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The term green left is used primarily to refer to a combination of environmentalism, feminism, socialism and pacifism in countries where the term is used. It is primarily a social justice and human rights oriented ideology, with an expansion in focus to the rights of other species.

The name "Green Left" is also used by a variety of organisations which espouse socialist or Marxist principles, but with a greater emphasis on environmental preservation than previous iterations of socialism and communism.

PoliticsEdit

EuropeEdit

In Europe, the green left arose partly out of the declining Eurocommunist tendency that has been mostly associated with various communist parties in the continent. As a result, many former communist parties and remnants of communist parties were either reestablished or fused into existing green parties.

Far-left political parties or joint electoral lists have been formed over the years, most often between Marxist and radical greens. In the Netherlands, the GroenLinks party was formed in 1989 by a merger of a communist, pacifist, left-wing Christian and green parties. In December 2007, an Italian electoral coalition of the radical left was formed known as The Left – The Rainbow, comprising Federation of the Greens, two communist parties and a small democratic socialist party.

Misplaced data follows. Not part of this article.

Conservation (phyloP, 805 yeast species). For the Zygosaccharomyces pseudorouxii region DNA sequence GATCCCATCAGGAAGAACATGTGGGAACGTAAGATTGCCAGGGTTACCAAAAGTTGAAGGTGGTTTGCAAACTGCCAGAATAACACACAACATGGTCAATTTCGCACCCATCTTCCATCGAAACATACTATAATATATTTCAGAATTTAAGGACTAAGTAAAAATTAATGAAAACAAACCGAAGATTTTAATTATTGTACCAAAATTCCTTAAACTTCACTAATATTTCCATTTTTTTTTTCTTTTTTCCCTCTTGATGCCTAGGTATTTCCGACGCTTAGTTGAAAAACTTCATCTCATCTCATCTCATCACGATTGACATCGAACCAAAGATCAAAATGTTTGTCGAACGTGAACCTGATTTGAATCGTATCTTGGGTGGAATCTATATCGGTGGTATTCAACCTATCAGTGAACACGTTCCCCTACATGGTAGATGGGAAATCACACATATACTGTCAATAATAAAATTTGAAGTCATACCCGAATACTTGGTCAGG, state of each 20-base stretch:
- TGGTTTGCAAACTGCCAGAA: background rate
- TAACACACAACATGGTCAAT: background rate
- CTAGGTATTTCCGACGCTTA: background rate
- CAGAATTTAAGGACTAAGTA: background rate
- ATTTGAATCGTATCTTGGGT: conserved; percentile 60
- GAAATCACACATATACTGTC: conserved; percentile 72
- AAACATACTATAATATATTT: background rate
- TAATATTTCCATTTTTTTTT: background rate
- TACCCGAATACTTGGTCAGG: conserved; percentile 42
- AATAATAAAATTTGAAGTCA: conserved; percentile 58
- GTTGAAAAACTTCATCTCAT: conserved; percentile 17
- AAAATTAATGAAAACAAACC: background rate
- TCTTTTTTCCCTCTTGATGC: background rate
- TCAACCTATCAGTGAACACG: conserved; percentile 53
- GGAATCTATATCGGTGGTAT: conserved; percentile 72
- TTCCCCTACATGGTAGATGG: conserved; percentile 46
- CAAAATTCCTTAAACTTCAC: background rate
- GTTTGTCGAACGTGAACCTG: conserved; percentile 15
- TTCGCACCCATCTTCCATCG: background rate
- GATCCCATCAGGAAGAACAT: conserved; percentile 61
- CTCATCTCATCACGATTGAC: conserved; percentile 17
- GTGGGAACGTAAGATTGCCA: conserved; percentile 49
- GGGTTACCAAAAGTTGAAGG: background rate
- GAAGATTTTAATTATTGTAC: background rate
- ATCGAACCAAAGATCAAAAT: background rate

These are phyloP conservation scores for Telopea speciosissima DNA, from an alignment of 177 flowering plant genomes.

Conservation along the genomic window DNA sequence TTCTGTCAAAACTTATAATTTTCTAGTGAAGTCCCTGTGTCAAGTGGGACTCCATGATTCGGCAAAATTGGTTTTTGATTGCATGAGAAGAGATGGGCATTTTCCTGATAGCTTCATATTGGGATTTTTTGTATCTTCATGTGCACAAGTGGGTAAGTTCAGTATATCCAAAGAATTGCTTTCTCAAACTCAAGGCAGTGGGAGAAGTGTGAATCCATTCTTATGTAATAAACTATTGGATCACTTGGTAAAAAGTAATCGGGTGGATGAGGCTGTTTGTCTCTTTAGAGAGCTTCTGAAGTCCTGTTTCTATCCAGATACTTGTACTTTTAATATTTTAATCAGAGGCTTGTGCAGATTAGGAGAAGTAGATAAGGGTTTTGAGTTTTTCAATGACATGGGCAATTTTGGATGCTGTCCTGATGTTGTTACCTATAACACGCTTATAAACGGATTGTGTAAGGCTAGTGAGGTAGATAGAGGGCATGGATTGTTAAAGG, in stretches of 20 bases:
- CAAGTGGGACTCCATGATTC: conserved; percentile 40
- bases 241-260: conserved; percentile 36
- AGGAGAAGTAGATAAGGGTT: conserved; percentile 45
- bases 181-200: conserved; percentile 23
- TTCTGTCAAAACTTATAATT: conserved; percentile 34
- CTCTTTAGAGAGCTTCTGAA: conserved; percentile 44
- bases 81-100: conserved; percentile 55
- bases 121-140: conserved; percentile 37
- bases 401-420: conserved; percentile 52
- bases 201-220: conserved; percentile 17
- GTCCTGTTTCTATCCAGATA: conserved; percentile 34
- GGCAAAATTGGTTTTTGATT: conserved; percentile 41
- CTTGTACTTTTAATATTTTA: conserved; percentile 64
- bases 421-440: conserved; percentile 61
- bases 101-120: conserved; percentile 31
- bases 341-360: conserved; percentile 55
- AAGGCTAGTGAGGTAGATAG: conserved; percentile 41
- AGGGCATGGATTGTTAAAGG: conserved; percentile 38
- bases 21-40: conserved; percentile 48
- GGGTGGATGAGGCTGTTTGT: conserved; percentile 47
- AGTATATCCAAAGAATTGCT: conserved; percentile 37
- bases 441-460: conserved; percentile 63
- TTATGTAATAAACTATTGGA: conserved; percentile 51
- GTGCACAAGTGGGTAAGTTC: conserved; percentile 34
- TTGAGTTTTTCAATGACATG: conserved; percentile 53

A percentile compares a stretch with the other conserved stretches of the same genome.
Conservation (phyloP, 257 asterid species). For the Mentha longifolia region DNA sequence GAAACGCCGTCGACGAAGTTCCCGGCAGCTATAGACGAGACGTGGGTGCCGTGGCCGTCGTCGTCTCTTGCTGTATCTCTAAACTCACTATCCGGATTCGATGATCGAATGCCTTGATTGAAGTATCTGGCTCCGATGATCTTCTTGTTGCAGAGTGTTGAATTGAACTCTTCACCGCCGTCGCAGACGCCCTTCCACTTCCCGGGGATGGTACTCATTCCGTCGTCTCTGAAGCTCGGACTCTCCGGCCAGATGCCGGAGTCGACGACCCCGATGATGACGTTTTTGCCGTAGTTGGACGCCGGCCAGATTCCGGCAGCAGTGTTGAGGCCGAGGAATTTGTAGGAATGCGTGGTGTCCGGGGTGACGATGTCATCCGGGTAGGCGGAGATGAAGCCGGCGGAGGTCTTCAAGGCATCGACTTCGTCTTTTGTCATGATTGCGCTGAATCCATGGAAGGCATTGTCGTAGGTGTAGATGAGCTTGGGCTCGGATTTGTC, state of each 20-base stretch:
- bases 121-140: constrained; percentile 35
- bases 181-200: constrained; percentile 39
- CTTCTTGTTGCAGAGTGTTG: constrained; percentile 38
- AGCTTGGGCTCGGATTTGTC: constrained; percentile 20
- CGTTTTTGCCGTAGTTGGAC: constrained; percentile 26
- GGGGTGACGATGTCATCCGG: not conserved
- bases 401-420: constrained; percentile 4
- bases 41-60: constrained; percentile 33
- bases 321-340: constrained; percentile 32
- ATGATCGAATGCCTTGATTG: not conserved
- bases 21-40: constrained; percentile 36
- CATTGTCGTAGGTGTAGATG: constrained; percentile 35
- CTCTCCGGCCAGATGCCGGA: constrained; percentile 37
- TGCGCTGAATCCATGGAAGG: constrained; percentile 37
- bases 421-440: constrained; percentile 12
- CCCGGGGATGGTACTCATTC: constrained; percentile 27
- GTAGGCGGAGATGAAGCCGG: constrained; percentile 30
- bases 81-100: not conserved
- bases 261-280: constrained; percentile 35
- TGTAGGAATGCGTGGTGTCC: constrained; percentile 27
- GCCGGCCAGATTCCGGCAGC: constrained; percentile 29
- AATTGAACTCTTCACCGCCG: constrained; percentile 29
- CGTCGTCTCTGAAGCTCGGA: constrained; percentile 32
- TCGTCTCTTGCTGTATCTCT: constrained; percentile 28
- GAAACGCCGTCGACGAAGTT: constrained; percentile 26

ElsewhereEdit

The green left has also been prominent in the green politics outside of Europe, especially in the United States, Australia and New Zealand, although these green parties may involve themselves in alliances with otherwise conservative political organisations in blue–green alliances.

See alsoEdit